For the past 5 months my neighbors and I have been trying to get the city and county to do something about the reckless drivers that come barreling down our street everyday. Unfortunately, true to form, neither the county nor city has acknowledged that the fundamental problem with this road, as with the majority of our streets in South Florida, is the actual design of our roads that encourages speeding. It shouldn’t take five months to find a solution to this problem; this isn’t rocket science, it just requires a little common sense.
Last I heard, the only thing the county is willing to do is add a crosswalk and erect one of these signs on 76th Street.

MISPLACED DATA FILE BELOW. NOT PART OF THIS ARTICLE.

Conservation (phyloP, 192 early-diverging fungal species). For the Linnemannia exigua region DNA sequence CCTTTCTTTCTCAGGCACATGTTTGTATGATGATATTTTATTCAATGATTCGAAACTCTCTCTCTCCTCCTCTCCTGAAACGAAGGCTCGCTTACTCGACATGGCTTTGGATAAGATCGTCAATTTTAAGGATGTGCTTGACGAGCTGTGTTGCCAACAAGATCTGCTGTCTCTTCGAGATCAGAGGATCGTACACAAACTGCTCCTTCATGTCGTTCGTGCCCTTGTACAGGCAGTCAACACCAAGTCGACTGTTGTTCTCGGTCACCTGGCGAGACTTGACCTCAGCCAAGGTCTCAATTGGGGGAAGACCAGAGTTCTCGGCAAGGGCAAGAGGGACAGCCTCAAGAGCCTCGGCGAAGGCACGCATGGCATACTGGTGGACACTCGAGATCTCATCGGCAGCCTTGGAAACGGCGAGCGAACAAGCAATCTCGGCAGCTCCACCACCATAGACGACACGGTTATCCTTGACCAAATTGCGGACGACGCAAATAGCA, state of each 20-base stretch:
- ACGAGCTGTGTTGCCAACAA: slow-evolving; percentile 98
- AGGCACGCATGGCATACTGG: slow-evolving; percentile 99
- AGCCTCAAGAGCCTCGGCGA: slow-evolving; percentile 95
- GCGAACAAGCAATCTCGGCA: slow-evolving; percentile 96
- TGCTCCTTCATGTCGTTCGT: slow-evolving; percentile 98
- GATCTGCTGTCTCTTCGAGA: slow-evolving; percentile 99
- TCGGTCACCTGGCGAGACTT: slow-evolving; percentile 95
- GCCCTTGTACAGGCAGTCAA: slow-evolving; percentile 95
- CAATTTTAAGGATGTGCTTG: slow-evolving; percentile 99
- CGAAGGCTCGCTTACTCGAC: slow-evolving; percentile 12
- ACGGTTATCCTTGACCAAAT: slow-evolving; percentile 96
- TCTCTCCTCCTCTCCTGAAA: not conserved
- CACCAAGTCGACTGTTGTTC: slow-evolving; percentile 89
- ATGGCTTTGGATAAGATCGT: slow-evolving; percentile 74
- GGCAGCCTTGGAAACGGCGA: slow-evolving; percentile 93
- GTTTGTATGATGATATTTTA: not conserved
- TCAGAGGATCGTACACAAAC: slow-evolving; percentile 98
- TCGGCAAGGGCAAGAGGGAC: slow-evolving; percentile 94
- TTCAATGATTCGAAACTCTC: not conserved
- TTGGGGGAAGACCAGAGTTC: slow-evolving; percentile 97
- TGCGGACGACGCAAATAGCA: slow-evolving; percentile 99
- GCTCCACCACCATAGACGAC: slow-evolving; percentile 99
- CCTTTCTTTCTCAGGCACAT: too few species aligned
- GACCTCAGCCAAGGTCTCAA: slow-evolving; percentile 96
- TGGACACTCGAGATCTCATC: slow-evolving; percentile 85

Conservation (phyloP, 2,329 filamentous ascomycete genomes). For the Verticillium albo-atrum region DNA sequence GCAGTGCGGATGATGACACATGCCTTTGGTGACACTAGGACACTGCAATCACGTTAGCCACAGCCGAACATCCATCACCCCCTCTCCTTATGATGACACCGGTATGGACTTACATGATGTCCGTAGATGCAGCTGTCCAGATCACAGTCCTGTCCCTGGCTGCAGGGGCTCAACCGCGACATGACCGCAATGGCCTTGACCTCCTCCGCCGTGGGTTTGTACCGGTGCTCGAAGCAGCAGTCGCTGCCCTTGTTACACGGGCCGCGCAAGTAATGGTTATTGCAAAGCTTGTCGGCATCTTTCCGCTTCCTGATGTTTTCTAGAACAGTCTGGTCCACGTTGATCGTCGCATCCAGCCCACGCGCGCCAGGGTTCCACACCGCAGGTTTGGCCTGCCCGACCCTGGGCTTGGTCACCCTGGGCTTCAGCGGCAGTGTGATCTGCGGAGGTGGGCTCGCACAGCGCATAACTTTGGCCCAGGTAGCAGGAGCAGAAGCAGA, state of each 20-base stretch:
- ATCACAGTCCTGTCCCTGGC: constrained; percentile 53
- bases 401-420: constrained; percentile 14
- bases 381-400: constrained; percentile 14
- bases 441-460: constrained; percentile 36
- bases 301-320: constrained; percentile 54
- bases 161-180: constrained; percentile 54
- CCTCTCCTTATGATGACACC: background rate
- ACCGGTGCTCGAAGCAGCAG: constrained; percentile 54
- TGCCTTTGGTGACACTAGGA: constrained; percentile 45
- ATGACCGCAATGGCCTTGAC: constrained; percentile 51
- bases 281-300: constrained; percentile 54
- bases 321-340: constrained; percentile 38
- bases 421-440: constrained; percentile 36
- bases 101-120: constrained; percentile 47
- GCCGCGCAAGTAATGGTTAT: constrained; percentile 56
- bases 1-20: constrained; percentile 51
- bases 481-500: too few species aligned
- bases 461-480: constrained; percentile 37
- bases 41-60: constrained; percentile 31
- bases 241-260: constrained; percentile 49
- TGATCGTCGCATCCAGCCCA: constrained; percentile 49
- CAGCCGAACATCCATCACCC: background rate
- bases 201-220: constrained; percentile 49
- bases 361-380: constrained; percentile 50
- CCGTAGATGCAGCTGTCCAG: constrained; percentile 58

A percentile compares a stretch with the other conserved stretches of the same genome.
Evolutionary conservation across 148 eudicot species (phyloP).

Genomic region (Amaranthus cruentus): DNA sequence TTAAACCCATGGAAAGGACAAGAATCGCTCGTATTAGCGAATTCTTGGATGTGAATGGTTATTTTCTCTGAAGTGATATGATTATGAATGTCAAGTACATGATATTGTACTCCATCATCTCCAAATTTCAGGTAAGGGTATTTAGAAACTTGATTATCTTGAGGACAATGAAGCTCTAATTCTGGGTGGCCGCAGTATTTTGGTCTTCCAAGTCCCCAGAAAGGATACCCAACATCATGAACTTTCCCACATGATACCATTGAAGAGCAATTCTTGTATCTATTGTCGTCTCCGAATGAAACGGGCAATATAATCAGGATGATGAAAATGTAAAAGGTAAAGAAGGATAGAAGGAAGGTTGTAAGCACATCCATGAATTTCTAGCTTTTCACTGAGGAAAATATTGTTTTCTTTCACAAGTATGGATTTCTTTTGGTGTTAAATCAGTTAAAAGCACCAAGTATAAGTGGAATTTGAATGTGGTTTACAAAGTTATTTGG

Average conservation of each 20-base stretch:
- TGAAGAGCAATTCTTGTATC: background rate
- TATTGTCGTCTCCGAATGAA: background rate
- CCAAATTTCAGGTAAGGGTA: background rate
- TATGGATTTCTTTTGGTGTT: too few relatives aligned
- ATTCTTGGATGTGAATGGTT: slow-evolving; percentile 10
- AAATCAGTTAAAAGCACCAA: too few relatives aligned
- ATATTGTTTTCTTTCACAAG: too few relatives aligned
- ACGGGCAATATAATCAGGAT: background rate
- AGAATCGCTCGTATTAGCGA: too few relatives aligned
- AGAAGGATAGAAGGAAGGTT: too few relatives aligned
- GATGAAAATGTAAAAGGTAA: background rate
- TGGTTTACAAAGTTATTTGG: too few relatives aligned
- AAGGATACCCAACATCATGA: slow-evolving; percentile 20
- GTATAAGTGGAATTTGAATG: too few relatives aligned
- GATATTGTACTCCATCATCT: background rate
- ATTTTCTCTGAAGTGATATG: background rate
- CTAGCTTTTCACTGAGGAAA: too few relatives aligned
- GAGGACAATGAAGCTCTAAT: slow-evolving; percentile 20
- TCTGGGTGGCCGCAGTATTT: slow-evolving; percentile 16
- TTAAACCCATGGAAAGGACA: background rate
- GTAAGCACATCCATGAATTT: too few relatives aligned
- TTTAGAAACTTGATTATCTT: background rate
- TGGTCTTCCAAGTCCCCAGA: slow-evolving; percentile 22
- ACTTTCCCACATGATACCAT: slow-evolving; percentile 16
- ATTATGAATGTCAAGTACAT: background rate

This silly sign won’t do anything to calm traffic. If this is the only solution the county can come up with, I have a feeling we may see a whole lot more of the very sassy and sexy Cone Fairy. It’s worth mentioning that all of Transit Miami’s recommendations to calm traffic on this street have been rebuffed by the county. In the meantime, cars continue to speed down my street and it’s just a matter of time before someone is struck by a speeding car.
By the way- we don’t know the true identity of the Cone Fairy and we cannot condone this type of behavior. So remember…
You can register here. By the way, I ‘ve reached out to all our City Commissioners about this event. Let’s see how many of them actually show up. Yes, we are keeping tabs.
The reindeer games continue between the County and City and as usual the taxpayer ends up getting cheated and we are all left with a really dangerous street, which apparently the County and City both find acceptable.
Here’s an email I received from Transit Miami friend Wendy Stephan.